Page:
Friday, May 9, 2014

Too Young to Judge? Unwanted Leaves? Cades Cove; Where's My Mule? Weigh-In

I love Tennessee. The people are friendly, the hospitality gracious and the scenery beautiful. But there is one thing that disturbs me. They make the kids grow up too quickly here. We have all heard the stories of child brides, married off at 14 to some old 60 year-old codger back in the hills. Well, I saw a sign that they are even sending teenagers to Law School. Here's proof...









This entry is for my good friend Shelby back in The Villages. The last time I saw Shelby, he was bemoaning the fact that evil gas-powered automobile drivers were parking in the few spots in town "Reserved for Noble Electric Vehicle Owners" because there were recharging plugs located there for their short-range cars. Shelby, I have good news for you. Here in Townsend, TN, there are lots of empty parking spots and plugs reserved for electric cars. In this parking lot, there are also eight brand new, unused, unlicensed, dust- and pollen-covered, all-electric Nissan Leafs (or would "Leaves", "Left-Behinds", or "Left-Overs" be more correct?) I guess here in Al Bore's home state... (I'm sorry, is it "Gore"?)... it appears that electric cars are not nearly as popular as pick-me-up trucks. Heck, where would you hang your shotgun?






The main reason for my selecting Townsend over the Pigeon Forge/Gatlinburg area was that this is the quiet side of the Smokies. It's also the closest public campground to Cades Cove, one of the prettiest  spots you could ever imagine. Cades Cove was first settled in the 1820s, although Cherokee Indians had been hunting here for years before the Scots-Irish and English arrived to start farming. An 11-mile loop drive in this verdant valley takes you past beautifully preserved cabins, churches, barns and a grist mill. On our first visit, we drove at a sedate 7 mph pace because of the long line of turistas visiting from across the country. There must have been several hundred cars driving almost nose-to-tail on the entire loop road. There had to be a better way...


We wanted to have a more personal, private tour, so on Wednesday morning, we were up with the sun to ride the loop on our bikes, since the road is closed to cars until 10:00 AM (only on Wed and Sat). Hikers and cyclists have the road to themselves for three hours. This is a better view than miles of cars, don't you think? And yes, that is Corvette Chick in the distance, barreling down a steep grade... No Ninnies here!






Cades Cove is truly lovely, especially in the early morning or late afternoon. It has been beautifully preserved, and other than the road itself, there are almost no signs that you are in the 21st Century...












And here are the city folks who just bought their first farm; all he has to do is download the app on how to use a plow and mule...












Seriously, though, you have to admire the settlers who moved here with nothing, built their homes and barns with their own hands, raised crops and families, and lived a quiet, pastoral life without all of the hub-bub of the cities... Cades Cove had a population of 271 at its peak in the 1840s.









After our bike ride, we returned to The Coach for my final preps for a two-day backpacking trip up into the mountains. I hadn't been out overnight since my trip to Withlacoochee Forest last month, and I was looking forward to trying out my new backpack and sleeping bag. (I am easily excited.) Due to the popularity of backcountry camping here in Smoky Mountain National Park, I was required to make a campsite reservation. The day before, I had called the number, and gotten a friendly Park Service volunteer who sounded a few years older than I. When I gave him my route and desired campsite, he said in a smooth Tennessee drawl, "Yep, we've got room there for one more hiker. You'll like that site - it's real purdy; I stayed there doin' some loggin' back before there was a park." That was more than a few years ago... I wasn't keen about being in a nearly-full campsite in the wilderness, but beggars can't be choosers. I loaded my pack and checked the weight with our bathroom scale, and it was right where I wanted it, at 28 lbs. (You can see by this picture that My Lovely Bride prefers a slightly different level of "camping"; although she loves to get her boots muddy on a day hike, she will sacrifice and stay behind in The Coach with the puppies, since dogs are not allowed on park trails.) Suzanne asked whether I had everything on my checklist, and I said confidently, "Of course!" (Note to self: Always trust a paper checklist over your memory...")  Stay tuned for the rest of the story....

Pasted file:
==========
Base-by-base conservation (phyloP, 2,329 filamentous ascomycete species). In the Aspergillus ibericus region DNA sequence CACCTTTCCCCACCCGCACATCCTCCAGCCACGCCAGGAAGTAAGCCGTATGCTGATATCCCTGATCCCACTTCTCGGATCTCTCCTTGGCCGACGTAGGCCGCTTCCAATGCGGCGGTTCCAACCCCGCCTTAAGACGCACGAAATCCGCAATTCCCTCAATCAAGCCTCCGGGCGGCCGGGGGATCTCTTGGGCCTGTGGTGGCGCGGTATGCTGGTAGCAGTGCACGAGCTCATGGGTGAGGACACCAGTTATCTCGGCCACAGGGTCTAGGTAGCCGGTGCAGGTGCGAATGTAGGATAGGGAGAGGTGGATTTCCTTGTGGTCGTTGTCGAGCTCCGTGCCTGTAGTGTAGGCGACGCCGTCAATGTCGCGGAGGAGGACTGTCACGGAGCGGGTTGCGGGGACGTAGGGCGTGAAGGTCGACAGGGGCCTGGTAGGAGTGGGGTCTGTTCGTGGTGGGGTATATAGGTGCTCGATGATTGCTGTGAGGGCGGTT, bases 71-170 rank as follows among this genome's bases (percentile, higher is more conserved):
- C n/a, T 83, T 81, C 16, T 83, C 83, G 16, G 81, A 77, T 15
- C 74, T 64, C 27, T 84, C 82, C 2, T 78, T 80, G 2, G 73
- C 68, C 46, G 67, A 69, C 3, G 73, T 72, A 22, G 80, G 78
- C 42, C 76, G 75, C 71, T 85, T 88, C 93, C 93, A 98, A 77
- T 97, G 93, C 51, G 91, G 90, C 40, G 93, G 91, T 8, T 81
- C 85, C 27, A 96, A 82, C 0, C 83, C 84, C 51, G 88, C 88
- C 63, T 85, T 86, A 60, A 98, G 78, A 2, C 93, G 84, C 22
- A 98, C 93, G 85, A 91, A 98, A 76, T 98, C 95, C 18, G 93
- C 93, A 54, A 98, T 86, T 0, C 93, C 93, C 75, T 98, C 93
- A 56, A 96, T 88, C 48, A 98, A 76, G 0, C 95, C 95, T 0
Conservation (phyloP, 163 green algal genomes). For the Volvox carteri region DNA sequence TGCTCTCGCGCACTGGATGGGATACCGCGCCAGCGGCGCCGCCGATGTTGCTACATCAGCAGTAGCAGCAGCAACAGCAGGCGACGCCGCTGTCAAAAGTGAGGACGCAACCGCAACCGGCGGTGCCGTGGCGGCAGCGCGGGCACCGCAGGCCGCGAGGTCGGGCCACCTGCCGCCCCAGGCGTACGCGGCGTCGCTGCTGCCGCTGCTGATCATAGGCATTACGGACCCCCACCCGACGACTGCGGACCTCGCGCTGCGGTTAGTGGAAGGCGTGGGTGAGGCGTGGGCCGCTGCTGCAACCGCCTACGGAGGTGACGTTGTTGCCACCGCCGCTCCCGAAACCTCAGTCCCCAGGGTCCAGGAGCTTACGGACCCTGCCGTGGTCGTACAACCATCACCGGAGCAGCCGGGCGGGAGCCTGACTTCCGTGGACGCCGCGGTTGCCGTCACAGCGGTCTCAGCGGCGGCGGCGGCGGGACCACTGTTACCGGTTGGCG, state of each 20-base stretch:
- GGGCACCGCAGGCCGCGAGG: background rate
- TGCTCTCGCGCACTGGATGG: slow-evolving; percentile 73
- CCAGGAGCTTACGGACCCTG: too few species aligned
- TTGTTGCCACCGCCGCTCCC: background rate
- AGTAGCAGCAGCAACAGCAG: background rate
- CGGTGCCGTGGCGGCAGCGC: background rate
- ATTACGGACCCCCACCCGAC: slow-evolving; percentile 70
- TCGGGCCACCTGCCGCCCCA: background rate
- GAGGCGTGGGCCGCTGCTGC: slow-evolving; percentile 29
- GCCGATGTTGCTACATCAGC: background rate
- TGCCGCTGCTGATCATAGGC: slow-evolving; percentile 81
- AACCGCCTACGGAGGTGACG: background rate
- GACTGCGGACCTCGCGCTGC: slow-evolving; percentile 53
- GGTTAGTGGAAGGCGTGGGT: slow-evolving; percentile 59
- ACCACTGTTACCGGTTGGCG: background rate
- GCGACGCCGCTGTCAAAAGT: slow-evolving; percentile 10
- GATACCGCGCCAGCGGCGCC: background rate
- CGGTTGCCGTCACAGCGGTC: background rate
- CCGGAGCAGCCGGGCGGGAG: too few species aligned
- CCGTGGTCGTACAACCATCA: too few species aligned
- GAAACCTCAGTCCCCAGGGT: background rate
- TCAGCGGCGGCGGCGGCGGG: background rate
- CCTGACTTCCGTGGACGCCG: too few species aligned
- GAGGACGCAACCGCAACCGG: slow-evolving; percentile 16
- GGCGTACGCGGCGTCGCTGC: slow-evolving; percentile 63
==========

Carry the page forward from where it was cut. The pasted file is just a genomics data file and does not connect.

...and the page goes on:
2 comments:

  1. My wife is from Townsend. Her parents had a store and started the first public riding stables up there many years ago which she helped operate at a very early age (he sold it a few years back). Her mother and some family members still live there and it's likely we will retire there too some day. We love the area, the people and enjoy the 'quiet side' too. Her parents tell stories about their visits to Cades Cove in the good old days before so many tourists arrived. Thanks for your musings, they are appreciated! Brad

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  2. Brad, Great to hear from you, especially with the news that Your Lovely Bride is from Townsend! I don't blame you for deciding to retire there; it's a little piece of Heaven. I look forward to coming back for a week some October when the leaves have turned. I know it gets crazy in town and on the roads, but I'd be backpacking in again. I had a great time, except for... well, you'll read about it. Cheers, Ty

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